What the State Budget Deal Means for UC and UCLA

A process that began in earnest months ago has concluded, as the State Legislature and Governor Jerry Brown have reached an agreement for a state budget — the major funding mechanism for the University of California and UCLA.

The UC budget request sought to:

• Improve student-to-faculty ratios, which have increased by 20 percent since 2010

• Address classroom infrastructure needs (itemized as “deferred maintenance”)

• Enroll and support 500 new graduate students and 500 new California undergraduates

• Improve mental health services for all students

Students joined the voices of faculty, staff and alumni advocacy. Without the necessary state investment, it was likely a tuition increase would be levied to cover the difference.

The preliminary budget deal includes a 3 percent permanent base budget increase and ongoing support for 500 new California undergraduate students.

However, the rest of the money coming to the UC is one-time funding:

• $107 million for Instructional Funds (to support enrolled students avert a tuition/student services fee increase, and increase faculty diversity)

• $6.7 million for Campus Life and Student Wellbeing (hunger-free initiatives, legal services for undocumented/immigrant students, anti-bias training)

• $35 million for Deferred Maintenance (campus repairs, renovations and replacements)

• $55 million for Health (graduate medical education and tele-psychiatric services)

The UC Office of the President commended the agreement: “The University of California is pleased that state government leaders appear to have reached an agreement to increase funding for the university in the 2018-19 fiscal year state budget that will allow UC to put off a tuition increase for California students and provide much needed funds for deferred maintenance. In addition, this still provisional budget agreement provides one-time funds to help support the record-high numbers of California students enrolled at the university. We look forward to continuing to partner with our elected leaders to secure ongoing funding that will ensure today’s students receive the same excellent UC education as did past generations.”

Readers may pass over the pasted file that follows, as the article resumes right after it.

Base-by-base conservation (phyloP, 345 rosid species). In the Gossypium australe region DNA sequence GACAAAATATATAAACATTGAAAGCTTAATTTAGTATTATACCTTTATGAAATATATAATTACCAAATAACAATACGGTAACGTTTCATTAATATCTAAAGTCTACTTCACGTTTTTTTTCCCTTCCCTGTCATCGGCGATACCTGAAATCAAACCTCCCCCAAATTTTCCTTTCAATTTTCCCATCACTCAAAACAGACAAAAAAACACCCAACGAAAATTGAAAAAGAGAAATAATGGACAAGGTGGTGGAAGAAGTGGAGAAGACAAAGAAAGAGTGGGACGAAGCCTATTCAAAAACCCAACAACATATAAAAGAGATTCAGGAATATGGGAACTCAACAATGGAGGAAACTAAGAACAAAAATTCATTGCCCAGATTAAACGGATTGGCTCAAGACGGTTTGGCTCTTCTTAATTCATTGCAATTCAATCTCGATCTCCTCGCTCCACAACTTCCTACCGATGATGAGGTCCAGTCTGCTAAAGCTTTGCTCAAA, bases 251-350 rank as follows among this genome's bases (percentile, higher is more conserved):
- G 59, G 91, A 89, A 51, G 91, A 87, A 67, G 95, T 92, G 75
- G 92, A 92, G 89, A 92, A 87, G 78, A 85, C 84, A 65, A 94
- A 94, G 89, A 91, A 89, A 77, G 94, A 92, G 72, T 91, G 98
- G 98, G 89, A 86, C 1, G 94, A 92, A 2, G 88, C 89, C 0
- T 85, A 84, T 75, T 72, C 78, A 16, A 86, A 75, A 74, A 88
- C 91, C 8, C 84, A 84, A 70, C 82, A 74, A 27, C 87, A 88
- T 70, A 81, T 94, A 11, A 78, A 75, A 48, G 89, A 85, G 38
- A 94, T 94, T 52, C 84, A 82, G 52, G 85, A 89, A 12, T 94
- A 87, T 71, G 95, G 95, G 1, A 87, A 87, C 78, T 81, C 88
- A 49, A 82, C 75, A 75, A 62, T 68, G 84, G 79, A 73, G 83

In other words, the majority of the UC’s higher education advocacy goals were met. To everyone who reached out in person or via phone, email, and social media — your message on the importance of a quality UC education was heard by state elected officials.

While the University will meet some of its objectives with this funding, without ongoing money earmarked for many of these issues, the UC will continue to face challenges growing enrollment (both undergraduate and graduate), supporting student success, and addressing critical infrastructure needs.

The budget debate will come around again next year, and it will again be up to higher education advocates to impress upon California officials that ongoing higher levels of funding are necessary to keep UC affordable, accessible and of the highest quality.

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